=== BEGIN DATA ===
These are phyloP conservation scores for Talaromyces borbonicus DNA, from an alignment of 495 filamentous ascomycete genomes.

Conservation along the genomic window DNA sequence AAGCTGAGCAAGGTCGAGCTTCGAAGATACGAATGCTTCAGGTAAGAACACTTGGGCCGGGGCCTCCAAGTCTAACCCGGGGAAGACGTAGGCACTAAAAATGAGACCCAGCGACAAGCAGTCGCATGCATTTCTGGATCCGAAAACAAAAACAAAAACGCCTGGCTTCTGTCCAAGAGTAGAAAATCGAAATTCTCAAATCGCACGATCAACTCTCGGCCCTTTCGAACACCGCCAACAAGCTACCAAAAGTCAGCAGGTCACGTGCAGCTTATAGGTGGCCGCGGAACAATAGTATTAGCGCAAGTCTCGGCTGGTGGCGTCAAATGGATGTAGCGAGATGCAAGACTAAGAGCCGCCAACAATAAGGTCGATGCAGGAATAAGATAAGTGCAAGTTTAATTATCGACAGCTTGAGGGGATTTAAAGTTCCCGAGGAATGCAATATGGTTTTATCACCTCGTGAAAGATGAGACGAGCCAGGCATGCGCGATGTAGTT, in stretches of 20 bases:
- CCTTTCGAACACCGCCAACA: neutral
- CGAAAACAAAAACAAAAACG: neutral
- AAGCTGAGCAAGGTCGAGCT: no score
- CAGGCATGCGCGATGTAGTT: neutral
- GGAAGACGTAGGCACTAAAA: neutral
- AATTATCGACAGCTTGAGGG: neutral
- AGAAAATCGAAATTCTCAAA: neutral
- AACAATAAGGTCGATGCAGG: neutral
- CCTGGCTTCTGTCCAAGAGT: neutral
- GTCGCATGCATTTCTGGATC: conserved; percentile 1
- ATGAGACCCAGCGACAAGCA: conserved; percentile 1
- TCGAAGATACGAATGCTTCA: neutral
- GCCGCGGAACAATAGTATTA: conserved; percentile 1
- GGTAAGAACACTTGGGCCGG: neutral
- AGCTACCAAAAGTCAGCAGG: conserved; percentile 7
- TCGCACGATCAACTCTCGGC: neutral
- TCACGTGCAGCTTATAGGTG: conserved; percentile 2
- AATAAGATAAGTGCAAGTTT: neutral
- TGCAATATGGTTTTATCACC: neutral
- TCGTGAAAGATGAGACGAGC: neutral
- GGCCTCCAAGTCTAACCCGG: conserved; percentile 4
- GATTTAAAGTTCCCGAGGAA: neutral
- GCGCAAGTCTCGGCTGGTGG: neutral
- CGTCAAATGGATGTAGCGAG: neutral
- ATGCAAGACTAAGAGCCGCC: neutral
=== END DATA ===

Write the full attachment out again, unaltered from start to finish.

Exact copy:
These are phyloP conservation scores for Talaromyces borbonicus DNA, from an alignment of 495 filamentous ascomycete genomes.

Conservation along the genomic window DNA sequence AAGCTGAGCAAGGTCGAGCTTCGAAGATACGAATGCTTCAGGTAAGAACACTTGGGCCGGGGCCTCCAAGTCTAACCCGGGGAAGACGTAGGCACTAAAAATGAGACCCAGCGACAAGCAGTCGCATGCATTTCTGGATCCGAAAACAAAAACAAAAACGCCTGGCTTCTGTCCAAGAGTAGAAAATCGAAATTCTCAAATCGCACGATCAACTCTCGGCCCTTTCGAACACCGCCAACAAGCTACCAAAAGTCAGCAGGTCACGTGCAGCTTATAGGTGGCCGCGGAACAATAGTATTAGCGCAAGTCTCGGCTGGTGGCGTCAAATGGATGTAGCGAGATGCAAGACTAAGAGCCGCCAACAATAAGGTCGATGCAGGAATAAGATAAGTGCAAGTTTAATTATCGACAGCTTGAGGGGATTTAAAGTTCCCGAGGAATGCAATATGGTTTTATCACCTCGTGAAAGATGAGACGAGCCAGGCATGCGCGATGTAGTT, in stretches of 20 bases:
- CCTTTCGAACACCGCCAACA: neutral
- CGAAAACAAAAACAAAAACG: neutral
- AAGCTGAGCAAGGTCGAGCT: no score
- CAGGCATGCGCGATGTAGTT: neutral
- GGAAGACGTAGGCACTAAAA: neutral
- AATTATCGACAGCTTGAGGG: neutral
- AGAAAATCGAAATTCTCAAA: neutral
- AACAATAAGGTCGATGCAGG: neutral
- CCTGGCTTCTGTCCAAGAGT: neutral
- GTCGCATGCATTTCTGGATC: conserved; percentile 1
- ATGAGACCCAGCGACAAGCA: conserved; percentile 1
- TCGAAGATACGAATGCTTCA: neutral
- GCCGCGGAACAATAGTATTA: conserved; percentile 1
- GGTAAGAACACTTGGGCCGG: neutral
- AGCTACCAAAAGTCAGCAGG: conserved; percentile 7
- TCGCACGATCAACTCTCGGC: neutral
- TCACGTGCAGCTTATAGGTG: conserved; percentile 2
- AATAAGATAAGTGCAAGTTT: neutral
- TGCAATATGGTTTTATCACC: neutral
- TCGTGAAAGATGAGACGAGC: neutral
- GGCCTCCAAGTCTAACCCGG: conserved; percentile 4
- GATTTAAAGTTCCCGAGGAA: neutral
- GCGCAAGTCTCGGCTGGTGG: neutral
- CGTCAAATGGATGTAGCGAG: neutral
- ATGCAAGACTAAGAGCCGCC: neutral